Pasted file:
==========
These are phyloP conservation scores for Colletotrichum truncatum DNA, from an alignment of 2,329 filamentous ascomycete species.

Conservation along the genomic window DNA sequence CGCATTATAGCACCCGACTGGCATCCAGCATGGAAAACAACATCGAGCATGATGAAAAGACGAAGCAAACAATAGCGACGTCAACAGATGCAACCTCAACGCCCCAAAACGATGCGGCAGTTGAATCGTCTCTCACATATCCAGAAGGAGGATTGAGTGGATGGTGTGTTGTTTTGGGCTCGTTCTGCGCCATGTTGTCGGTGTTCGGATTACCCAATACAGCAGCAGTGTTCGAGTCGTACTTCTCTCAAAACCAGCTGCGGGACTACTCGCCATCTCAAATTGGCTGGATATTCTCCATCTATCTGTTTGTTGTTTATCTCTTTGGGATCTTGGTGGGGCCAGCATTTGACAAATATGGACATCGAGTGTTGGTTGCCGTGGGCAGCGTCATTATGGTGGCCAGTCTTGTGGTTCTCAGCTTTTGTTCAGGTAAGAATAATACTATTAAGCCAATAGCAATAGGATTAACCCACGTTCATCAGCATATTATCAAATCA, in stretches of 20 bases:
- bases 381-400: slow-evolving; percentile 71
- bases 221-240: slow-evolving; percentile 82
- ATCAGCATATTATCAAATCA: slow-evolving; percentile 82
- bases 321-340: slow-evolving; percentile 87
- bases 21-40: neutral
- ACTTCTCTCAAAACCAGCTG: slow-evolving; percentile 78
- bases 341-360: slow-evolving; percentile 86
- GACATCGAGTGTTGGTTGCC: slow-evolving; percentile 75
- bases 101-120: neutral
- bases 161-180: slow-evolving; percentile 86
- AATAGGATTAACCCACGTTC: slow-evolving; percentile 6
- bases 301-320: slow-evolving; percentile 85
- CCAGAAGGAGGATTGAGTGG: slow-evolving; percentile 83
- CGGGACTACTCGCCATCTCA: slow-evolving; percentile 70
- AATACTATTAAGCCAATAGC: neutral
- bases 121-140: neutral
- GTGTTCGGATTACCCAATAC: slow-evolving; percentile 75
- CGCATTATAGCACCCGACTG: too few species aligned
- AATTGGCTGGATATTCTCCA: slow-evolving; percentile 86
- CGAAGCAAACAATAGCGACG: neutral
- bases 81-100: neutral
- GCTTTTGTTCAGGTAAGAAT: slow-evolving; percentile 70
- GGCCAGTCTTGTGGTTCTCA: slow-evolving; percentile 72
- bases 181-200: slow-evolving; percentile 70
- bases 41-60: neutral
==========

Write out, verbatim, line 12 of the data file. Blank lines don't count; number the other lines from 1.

- bases 161-180: slow-evolving; percentile 86